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Adopt By Experiments

You adopt new ways of working together by using Adoption Experiments. With an experiment, you can get some degree of objective evidence that a new practice will work for you, and see what needs to be tuned and tweaked as necessary.

(Note this is the same idea as in Answers by Experiments, except applied here to process adoption.)

Pain Points

  • No one ever tries to introduce new, better practices
  • New practices don’t seem to stick
  • You’re not sure what advice to take from different sources
  • You’ve tried “adopting agile” or some other approach and it failed to deliver results

Benefits

There are several main benefits to this concept:

  1. Lower risk and cost: before investing in a wide-scale rollout or even a full-fledged pilot program, you’re just trying a small, low-risk, low-cost experiment first.
  2. Easier acceptance: instead of mandating a change to something new and scary, you’re just trying it first. This helps get buy-in from the folks actually doing the work.
  3. Local adaptation: by explicitly using a trial with feedback, you can tweak and tune the practice to better respond to local requirements.

Rather than relying on what might have worked somewhere else with different people, you can inspect and adapt in the proper context: yours.

What Does it Look like?

Each practice comes with its own experiment, which helps you identify the conditions for the experiment, the feedback to look for and how to evaluate it. In the beginning, the feedback and evaluation are very concrete and unambiguous, with no judgment required (that part comes later).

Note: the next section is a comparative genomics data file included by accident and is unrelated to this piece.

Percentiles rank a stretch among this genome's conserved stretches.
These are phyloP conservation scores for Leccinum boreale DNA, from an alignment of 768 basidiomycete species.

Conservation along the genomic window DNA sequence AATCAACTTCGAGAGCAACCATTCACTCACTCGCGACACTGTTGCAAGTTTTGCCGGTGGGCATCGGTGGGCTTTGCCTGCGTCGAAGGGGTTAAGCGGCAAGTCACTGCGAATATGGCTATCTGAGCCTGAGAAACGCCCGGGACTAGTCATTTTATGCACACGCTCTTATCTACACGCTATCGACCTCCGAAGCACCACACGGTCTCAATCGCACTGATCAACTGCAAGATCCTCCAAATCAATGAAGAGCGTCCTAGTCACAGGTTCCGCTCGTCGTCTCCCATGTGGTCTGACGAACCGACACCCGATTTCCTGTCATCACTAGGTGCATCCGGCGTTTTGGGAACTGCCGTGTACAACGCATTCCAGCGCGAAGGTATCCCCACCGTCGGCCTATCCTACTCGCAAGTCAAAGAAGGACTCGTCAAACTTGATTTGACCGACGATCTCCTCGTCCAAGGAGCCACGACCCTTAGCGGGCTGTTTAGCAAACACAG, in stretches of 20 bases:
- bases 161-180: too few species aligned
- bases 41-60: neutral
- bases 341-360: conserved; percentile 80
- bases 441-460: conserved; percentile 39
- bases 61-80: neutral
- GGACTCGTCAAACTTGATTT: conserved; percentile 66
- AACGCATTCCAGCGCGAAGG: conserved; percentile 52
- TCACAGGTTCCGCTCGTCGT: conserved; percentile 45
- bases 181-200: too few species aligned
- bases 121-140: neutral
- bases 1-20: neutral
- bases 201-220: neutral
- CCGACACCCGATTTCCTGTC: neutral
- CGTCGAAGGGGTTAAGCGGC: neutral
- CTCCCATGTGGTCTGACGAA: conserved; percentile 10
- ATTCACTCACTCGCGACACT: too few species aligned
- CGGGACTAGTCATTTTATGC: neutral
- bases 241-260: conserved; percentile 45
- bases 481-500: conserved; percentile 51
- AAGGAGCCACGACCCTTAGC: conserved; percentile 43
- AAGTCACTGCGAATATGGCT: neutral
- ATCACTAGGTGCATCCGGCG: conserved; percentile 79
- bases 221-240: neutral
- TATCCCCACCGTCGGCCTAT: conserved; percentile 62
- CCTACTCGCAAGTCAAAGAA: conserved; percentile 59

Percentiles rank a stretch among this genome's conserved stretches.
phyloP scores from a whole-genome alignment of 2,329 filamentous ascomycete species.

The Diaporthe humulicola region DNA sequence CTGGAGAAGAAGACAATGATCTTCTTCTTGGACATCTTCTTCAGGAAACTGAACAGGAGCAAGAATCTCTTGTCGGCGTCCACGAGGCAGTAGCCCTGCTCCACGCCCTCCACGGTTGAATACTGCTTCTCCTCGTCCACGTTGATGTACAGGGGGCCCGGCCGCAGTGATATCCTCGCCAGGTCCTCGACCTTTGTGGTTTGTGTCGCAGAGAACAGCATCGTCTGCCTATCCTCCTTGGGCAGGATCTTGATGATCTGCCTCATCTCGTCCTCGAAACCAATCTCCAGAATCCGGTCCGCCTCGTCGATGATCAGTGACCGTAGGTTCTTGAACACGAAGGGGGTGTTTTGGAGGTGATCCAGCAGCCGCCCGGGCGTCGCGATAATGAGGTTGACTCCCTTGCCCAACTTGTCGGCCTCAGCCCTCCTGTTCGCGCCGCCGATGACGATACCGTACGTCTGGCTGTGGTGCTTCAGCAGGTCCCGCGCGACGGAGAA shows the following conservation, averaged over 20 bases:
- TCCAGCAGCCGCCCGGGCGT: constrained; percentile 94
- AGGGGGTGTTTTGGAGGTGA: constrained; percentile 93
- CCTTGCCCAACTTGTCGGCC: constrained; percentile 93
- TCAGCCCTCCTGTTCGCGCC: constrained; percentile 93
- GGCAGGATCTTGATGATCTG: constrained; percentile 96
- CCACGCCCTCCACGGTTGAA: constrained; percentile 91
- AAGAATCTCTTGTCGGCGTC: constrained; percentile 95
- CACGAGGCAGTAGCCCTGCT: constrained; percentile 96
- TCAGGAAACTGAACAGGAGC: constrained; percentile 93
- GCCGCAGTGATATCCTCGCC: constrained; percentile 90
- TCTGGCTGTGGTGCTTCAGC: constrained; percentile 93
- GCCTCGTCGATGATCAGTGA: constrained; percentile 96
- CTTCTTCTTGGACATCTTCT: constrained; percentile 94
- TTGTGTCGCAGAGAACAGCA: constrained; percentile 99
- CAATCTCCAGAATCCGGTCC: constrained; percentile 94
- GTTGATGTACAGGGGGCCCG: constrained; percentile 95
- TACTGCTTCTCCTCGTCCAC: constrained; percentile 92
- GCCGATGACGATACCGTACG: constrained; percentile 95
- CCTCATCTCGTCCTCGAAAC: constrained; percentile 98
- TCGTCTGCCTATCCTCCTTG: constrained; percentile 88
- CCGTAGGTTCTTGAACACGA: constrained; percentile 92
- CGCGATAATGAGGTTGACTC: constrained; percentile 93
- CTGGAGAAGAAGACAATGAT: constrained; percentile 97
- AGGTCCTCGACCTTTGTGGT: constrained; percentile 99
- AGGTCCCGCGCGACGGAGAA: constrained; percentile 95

Experiments in The GROWS™ Method look like this:

Setup

  1. Steps needed to set up for this experiment: any necessary tools, time to schedule, etc. No experiment should require any large investment in any tool, time or material.

Trial

  1. Steps to actually perform the experiment of the new practice.

Evaluate Feedback

  1. How to objectively gather and analyze the results of the experiment.

Experiments are time-boxed, which limits commitment and risk, unlike the more amorphous “change,” which is permanent and open-ended. It’s very clear all involved that you aren’t yet adopting this practice or committing to it. You’re just going to give it a try.

Everyone participates in the experiment and in evaluating the outcome, which gives the participants a chance to “put their own egg in,” as the saying goes. (When Betty Crocker first came out with an instant cake mix, it was a failure. All you had to do was add water to to the mix. They changed the formula so you had to add an fresh egg and water, and now consumers felt like cooks again. That version was a success: level of participation makes a difference!)

In the introductory skill stages, the experiment will be defined for you in each practice. By the higher stages, we’ll show you how to construct your own.

Warning Signs

You’re doing it wrong if…

  • Experiments last six months. They should be no more than a few weeks at the very most.
  • Experiments requires a large investment in expensive tools.
  • Feedback indicates this is working well, and you don’t adopt the practice.
  • Feedback indicates this is not going to help, and you adopt it anyway.

How To Fail Spectacularly

Trying everything all at once. Remember to honor all of the core concepts, especially Take Small Bites, One Thing at a Time, and Agree to Try.

Ignoring feedback if it’s not what you expect. Remember, no experiment fails; all experiments provide data. It’s very possible to get unwanted feedback, but that just means you need to go in a slightly different direction than you’d planned.


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